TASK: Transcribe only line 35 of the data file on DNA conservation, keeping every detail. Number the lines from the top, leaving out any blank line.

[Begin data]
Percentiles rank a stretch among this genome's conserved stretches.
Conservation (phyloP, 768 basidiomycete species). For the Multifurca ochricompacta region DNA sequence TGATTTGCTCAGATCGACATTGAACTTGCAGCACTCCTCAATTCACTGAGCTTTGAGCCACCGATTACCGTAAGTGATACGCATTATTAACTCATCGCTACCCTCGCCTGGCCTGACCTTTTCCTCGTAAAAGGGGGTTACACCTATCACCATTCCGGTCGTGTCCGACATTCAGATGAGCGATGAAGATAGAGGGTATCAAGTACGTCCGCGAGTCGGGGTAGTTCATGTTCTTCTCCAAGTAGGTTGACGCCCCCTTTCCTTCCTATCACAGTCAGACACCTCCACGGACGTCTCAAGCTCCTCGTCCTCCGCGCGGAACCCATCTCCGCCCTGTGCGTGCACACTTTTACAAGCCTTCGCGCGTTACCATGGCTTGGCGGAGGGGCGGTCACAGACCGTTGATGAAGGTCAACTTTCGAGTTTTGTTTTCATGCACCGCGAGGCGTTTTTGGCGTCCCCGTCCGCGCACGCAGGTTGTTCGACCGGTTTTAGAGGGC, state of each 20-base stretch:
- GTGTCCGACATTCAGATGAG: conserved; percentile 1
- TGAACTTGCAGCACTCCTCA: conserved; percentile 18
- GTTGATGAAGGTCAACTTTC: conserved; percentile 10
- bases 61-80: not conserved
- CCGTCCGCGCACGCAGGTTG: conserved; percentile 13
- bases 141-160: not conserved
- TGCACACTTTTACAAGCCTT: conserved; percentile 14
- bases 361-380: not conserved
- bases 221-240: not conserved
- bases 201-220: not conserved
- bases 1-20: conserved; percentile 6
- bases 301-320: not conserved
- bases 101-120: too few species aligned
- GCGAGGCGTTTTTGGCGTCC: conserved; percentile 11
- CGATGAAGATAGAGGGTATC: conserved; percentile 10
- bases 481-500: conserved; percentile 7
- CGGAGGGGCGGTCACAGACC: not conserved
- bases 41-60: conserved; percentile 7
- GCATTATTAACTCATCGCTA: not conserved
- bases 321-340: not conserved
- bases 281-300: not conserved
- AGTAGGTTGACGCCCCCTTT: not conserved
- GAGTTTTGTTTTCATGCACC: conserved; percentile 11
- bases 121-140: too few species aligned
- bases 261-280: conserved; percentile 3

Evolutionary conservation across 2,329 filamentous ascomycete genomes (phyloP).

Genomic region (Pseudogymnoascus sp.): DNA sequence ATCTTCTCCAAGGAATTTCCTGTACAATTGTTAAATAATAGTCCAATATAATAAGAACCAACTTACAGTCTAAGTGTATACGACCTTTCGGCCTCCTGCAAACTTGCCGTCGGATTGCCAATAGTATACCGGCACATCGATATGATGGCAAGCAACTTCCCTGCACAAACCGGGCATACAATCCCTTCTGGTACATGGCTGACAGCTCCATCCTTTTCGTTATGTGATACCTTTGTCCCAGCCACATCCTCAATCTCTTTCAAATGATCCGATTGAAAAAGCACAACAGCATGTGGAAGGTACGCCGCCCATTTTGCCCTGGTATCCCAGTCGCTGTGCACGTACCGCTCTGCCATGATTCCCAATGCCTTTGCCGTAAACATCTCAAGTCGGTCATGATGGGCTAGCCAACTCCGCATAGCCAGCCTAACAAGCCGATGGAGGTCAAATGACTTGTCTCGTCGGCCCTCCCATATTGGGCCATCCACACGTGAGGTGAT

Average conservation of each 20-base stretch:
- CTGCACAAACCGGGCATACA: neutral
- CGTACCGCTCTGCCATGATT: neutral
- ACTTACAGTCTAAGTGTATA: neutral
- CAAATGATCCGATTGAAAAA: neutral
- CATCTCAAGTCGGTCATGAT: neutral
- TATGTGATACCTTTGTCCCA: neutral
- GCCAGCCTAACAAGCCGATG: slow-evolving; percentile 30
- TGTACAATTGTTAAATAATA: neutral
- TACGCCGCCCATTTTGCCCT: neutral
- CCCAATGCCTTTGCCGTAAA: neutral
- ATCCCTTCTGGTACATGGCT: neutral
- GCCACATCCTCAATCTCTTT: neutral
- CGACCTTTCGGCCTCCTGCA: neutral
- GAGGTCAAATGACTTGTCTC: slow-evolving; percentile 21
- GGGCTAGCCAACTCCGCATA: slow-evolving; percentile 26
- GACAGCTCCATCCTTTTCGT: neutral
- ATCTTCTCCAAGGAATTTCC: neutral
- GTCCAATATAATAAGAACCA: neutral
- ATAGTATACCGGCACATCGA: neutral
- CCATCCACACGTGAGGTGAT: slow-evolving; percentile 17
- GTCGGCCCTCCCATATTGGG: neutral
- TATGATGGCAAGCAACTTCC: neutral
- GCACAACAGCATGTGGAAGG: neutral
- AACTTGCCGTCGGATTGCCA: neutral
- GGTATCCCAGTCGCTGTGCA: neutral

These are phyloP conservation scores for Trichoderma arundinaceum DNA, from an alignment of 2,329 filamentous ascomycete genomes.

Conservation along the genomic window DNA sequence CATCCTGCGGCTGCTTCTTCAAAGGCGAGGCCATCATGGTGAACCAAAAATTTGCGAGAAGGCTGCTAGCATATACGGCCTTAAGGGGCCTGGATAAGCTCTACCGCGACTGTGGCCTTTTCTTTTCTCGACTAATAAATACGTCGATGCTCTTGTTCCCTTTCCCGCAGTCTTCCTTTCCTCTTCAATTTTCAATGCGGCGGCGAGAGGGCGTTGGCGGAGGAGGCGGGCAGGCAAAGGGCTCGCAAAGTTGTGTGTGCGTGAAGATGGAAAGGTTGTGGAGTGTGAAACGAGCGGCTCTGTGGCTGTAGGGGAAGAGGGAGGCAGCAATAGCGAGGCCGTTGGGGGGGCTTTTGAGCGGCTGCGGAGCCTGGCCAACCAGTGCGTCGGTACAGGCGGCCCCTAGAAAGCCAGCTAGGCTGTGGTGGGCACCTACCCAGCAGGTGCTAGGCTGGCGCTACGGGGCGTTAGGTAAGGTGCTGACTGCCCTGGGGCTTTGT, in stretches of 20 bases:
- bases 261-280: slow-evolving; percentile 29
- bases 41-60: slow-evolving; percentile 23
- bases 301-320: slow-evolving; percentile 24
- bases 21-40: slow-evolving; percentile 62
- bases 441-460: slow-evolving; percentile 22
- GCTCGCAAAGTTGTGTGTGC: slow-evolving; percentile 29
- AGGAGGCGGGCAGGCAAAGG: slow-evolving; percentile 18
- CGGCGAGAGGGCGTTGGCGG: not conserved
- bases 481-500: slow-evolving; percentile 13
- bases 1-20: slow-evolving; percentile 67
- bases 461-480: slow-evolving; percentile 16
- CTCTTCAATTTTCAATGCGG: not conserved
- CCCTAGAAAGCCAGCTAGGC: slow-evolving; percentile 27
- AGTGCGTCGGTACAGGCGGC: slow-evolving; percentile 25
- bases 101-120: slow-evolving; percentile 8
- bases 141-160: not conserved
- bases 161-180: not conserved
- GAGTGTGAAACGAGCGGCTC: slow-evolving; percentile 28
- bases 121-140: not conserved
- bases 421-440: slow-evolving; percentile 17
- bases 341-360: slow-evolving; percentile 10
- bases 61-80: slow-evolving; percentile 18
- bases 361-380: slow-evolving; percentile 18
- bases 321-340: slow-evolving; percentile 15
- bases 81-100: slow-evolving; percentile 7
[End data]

- CATCTCAAGTCGGTCATGAT: neutral